The worry is that the use of diplomacy to spring a fugitive in a politically-sensitive case may not end with Michel.
The extradition of Christian J. Michel, a British national, by India from Dubai early last week, on December 4, has aroused great public interest within the country. More significantly, it gave Prime Minister Narendra Modi ammunition for his electioneering on December 5, the last day before the campaigning closed in Rajasthan, where the BJP faced serious anti-incumbency according to pre-poll estimates.
Mr Modi used Michel to tar his party’s principal opponent, the Congress, based mostly on innuendo and presumptive guilt when the accused’s interrogation had barely begun. While seasoned politicians surmised it was too late to derive any political mileage, most voters having already made up their minds, the government’s frantic attempt raised a number of questions about electoral propriety and the inadvisability of dragging in foreign nations into our domestic politics.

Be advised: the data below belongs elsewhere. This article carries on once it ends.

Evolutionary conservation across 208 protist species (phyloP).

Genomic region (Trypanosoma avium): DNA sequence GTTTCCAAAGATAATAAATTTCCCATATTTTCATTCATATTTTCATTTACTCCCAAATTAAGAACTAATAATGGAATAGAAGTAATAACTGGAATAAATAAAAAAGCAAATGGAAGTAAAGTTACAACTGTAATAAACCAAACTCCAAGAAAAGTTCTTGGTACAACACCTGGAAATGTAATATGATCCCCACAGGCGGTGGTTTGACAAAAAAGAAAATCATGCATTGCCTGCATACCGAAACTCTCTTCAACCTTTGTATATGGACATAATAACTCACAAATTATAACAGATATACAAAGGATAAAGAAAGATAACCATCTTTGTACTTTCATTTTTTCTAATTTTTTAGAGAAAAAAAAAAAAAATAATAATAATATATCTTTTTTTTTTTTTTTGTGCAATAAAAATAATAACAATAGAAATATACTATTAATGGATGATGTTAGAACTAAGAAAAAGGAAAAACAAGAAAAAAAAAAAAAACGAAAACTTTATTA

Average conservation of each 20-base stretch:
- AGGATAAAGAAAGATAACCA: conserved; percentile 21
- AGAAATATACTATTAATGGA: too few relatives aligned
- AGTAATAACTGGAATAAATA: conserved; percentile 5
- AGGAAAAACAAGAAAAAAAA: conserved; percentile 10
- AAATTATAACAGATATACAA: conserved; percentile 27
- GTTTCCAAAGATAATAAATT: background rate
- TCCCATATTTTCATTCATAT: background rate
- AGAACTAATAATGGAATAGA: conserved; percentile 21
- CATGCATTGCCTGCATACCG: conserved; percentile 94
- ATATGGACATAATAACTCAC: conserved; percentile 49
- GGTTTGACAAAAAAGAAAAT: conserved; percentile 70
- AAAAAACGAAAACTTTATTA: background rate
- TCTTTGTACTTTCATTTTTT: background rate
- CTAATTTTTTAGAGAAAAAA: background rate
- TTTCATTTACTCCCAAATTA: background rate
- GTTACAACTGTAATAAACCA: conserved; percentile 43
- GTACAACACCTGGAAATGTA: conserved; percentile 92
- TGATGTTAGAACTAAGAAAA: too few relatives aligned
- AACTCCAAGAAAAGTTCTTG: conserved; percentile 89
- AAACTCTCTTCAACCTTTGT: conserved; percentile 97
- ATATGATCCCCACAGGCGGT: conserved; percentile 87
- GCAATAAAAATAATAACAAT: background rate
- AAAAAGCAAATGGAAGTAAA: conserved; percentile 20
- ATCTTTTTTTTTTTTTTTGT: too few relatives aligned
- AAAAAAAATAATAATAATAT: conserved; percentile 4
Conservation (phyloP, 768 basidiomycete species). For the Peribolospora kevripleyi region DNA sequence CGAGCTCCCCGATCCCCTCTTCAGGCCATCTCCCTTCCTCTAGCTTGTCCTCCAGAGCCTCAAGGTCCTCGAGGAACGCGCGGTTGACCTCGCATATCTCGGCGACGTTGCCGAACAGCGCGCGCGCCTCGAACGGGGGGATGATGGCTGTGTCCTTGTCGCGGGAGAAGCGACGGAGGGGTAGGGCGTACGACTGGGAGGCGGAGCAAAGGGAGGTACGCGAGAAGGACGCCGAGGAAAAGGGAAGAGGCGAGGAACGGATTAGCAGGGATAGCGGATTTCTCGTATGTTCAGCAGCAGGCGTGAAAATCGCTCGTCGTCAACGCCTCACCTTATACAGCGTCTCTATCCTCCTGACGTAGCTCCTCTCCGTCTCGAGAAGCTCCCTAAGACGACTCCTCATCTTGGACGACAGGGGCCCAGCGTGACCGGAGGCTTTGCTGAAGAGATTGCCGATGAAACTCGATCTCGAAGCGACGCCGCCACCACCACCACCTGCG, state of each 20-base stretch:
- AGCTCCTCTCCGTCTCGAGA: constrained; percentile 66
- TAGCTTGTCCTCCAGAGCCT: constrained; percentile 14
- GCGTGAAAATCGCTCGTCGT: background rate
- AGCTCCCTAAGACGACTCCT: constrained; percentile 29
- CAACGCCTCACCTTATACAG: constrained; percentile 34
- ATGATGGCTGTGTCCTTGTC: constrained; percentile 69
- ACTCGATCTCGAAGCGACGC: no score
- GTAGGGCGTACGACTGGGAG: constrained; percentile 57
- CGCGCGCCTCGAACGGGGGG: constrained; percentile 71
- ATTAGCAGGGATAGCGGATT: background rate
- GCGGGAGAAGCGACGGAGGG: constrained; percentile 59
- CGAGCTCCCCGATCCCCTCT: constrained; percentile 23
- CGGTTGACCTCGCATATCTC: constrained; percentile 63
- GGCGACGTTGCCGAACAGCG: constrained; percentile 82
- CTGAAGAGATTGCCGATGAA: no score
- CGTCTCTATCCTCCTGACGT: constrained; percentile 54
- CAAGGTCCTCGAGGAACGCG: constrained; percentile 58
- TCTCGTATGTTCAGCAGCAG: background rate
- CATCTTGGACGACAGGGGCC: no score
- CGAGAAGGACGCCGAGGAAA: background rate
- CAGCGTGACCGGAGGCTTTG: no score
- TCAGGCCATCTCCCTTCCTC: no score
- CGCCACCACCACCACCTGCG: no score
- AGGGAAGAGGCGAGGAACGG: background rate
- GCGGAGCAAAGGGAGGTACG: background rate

After all, in the United States, almost ever since President Donald Trump’s victory, an investigation by special counsel Robert Mueller is under way into possible Russian government efforts to interfere with the American presidential election. Mr Trump had been referring to his opponent all through the campaign as “crooked” Hillary. Was it illegal to contact the Russians for material on her? As per US election law, part (a)(1)(A), it shall be unlawful for a foreign national, directly or indirectly, to “make a contribution or donation of money or other thing of value…”. Seeking damaging information from Russia on Hillary Clinton is being construed as having value that could interfere with the US election.